GREENFIELD PUBLIC LIBRARY, 402 Main St., Greenfield: ∎ “Mother Goose on the Loose,” 11 a.m. Join the happy circle with Kay Lyons at a lap-sit story hour for children ages 3 and under with a grown-up every Friday morning. Rhymes, songs and movement games make up this storytime style popularized by author Betsy Diamant-Cohen. In the Picture Book Room today. ∎ Writer’s Workshop. Noon to 2 p.m. Jane Buchanan and Joannah Whitney lead the program, which includes writing exercises and discussion as well as an opportunity to share what has been written. Participants encouraged to attend the open writing periods during the week. No charge; no registration required. Contact Buchanan at 772-1544 for more information. ∎ Open for Business. 2 to 5 p.m. Telecommuters and local business people looking for reliable Wi-Fi and a quiet workspace space to work. ∎ National Library Week Programming: 6:30 p.m. Get ready for the next “Experience the Book” party in May by joining a Friday Night Film at the library.

Literary

THIRD FRIDAY OPEN PROSE and Poetry Reading. 7 p.m. Arms Library, Bridge and Main streets, Shelburne Falls. Free. Arrive before 7 p.m. to sign up for a five-minute open mic slot; one 10-minute slot is available. Listeners welcome. Refreshments. Handicapped accessible from downstairs. 625-0306.

Music

ARTS BLOCK, 289 Main St., Greenfield: 8 p.m. Janet Ryan and Straight Up. Ryan is a well-known blues performer based out of Western Mass. She blends the wailing voice of the blues with a unique soulful sound that takes her music to another level. Janet grabs hold of a room and makes the audience hers — her stage presence is invigorating and captivating. $7/$10. 774-1050, www.theartsblock.com.

MONTAGUE BOOK MILL, 440 Greenfield Road, Montague. Jim Matus and Doug Raneri. 8 p.m. Matus (laoutar) is a composer, band leader and arranger specializing in progressive world fusion, jazz Mawwal and Impulse Ensemble. Raneri (percussion) merges rhythms and sounds from a wide array of cultures and genres. $10. 367-9206, www.montaguebookmill.com.

MUSIC AT AMHERST CHAMBER SERIES presents the Ying Quartet in concert. Classical chamber music. 8 p.m. Buckley Recital Hall, Arms Music Center, Amherst College. $28 general public, $22 seniors, $12 students. 542-2195, amherst.universitytickets.com.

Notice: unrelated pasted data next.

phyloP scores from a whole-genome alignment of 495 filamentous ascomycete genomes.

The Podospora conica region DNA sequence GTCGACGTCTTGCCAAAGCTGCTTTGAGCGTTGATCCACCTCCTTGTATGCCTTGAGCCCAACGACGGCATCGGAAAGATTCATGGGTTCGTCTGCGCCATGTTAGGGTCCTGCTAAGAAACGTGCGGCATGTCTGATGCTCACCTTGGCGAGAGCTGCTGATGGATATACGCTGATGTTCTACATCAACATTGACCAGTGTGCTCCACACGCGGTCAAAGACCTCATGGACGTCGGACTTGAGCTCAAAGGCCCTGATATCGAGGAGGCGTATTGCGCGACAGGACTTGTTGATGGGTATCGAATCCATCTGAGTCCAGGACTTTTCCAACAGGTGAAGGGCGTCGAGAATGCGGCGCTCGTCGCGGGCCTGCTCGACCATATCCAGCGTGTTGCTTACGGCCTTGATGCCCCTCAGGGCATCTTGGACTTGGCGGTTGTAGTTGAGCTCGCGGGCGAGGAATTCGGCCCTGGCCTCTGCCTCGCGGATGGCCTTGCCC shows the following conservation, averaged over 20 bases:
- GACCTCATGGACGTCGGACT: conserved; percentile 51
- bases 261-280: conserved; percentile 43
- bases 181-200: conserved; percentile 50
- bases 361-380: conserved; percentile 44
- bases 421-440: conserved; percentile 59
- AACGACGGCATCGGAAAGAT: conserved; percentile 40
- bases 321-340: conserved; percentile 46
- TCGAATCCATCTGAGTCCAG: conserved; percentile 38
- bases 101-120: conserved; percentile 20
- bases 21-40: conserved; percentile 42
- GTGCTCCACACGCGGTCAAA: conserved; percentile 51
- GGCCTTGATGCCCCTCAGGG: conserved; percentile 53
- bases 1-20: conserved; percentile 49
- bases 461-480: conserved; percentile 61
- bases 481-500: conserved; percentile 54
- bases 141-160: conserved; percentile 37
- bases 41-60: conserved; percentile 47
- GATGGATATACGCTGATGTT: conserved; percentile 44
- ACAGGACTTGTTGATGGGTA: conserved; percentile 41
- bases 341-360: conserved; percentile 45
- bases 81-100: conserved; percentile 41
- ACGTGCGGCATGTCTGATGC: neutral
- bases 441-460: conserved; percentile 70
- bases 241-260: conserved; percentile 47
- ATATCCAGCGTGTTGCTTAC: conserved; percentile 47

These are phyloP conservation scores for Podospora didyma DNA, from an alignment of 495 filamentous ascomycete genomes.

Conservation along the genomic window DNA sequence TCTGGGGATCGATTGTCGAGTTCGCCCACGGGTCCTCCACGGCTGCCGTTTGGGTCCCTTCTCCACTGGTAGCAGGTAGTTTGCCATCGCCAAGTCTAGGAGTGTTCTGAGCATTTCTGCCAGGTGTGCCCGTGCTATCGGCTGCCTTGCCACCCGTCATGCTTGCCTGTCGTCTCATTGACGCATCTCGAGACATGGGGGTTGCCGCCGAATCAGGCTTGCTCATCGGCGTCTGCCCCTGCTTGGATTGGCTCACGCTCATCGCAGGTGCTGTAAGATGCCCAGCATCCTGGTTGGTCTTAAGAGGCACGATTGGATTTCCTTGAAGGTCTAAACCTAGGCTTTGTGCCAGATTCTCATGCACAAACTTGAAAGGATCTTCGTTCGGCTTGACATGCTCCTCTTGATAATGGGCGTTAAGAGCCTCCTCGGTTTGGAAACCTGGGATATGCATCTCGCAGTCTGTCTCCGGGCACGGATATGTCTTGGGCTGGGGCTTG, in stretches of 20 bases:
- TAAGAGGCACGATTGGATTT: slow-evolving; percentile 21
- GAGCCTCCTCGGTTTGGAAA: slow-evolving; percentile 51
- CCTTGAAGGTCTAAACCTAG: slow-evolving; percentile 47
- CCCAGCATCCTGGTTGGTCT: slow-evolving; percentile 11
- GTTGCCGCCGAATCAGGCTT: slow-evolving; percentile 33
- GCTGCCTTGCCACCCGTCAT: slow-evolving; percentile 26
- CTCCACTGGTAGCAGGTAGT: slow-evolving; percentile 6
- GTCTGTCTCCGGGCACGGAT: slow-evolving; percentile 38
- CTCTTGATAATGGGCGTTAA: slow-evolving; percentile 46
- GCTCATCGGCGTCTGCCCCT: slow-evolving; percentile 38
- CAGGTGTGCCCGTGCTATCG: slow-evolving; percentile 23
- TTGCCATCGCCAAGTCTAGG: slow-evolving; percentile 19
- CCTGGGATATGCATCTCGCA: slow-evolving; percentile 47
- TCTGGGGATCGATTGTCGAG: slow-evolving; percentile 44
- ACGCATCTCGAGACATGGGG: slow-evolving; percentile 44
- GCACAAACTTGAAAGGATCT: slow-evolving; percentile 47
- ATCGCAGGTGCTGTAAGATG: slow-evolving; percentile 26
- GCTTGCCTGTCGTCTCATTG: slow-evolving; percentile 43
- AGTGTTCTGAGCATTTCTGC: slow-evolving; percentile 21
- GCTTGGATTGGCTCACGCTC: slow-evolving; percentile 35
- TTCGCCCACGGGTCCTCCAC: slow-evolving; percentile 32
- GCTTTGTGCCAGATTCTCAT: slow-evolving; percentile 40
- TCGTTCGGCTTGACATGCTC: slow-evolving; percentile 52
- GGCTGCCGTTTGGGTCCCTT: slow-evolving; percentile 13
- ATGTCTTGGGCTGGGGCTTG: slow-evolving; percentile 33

THE PARLOR ROOM, 32 Masonic St., Northampton: Carrie Ferguson with Jim and Ruby Henry. 8 p.m. $12. 665-4036.

PIERRE BENSUSAN, French-Algerian acoustic guitarist, singer and composer in concert. 7:30 p.m. Next Stage, 15 Kimball Hill, Putney, Vt. If World Music pays tribute to the spirit of a collection of human beings through distinct rhythms, traditional instruments and harmonic colors, Bensusan can be recognized as one of the most eloquent and diverse world musicians of our time, say promoters. $20 advance, $22 at the door. 802-387-0102, www.nextstagearts.org.

Potpourri

DISNEY ON ICE continues at 3 and 7 p.m. See Thursday’s listing.

Theater

“A CAVE STORY” continues. See Thursday’s listing.

“IPHIGENIA AND OTHER DAUGHTERS,” new adaptation of a familiar tale, presented by Smith College. 8 p.m. Theatre 14, Smith College, Northampton. Continues Saturday and April 24, 25 and 26 at 8 p.m. The four children of Agamemnon and Clytemnestra — Iphigenia, Chrysothemis, Electra and their lost brother, Orestes — struggle to bear the burden of their family’s unrelenting quest for justice. Tickets $8 adults, $5 students/seniors, $3 Smith students with ID. All Tickets $1 today, opening day. 585-2787.

“MIDDLETOWN” presented by New England Youth Theatre’s senior company. Inspired by, and sometimes parodying, Thornton Wilder’s “Our Town,” it explores the intersecting lives of small town residents and the strange beauty of life while searching for the tiniest shred of certainty and consistency. 7 p.m. 100 Flat St., Brattleboro, Vt. Continues Saturday at 2 and 7 p.m. Tickets $12 adults, $10 seniors, $8 students. Tickets available at www.neyt.org or 802-246-6398.

“NEXT TO NORMAL” continues. See Thursday’s listing.

“WOLF! Trial of the Big Bad Wolf.” A New Renaissance Players Production. 7:30 p.m. Continues Saturday at 2 and 7:30 p.m. The Shea Theater, 71 Avenue A, Turners Falls. New Renaissance Players present its first unscripted production. This show places the audience in the middle of the big bad wolf’s trial for destroying the homes of two little pigs (destruction of private property) stealing little red riding hood’s pic-i-nic basket of goodies (larceny) and terrorizing grandma riding hood (breaking and entering during the day time, assault, impersonating a grand mother). The attorneys are ready, the witnesses have been subpoenaed and the judge is from Wisconsin or someplace like that. The case will be argued before the jurors (the audience) and, during each performance, the jury will decide the fate of Big Bad Wolf. A fresh spin on a fairy tale with humor, imagination and energy.

Saturday 19

Coffeehouses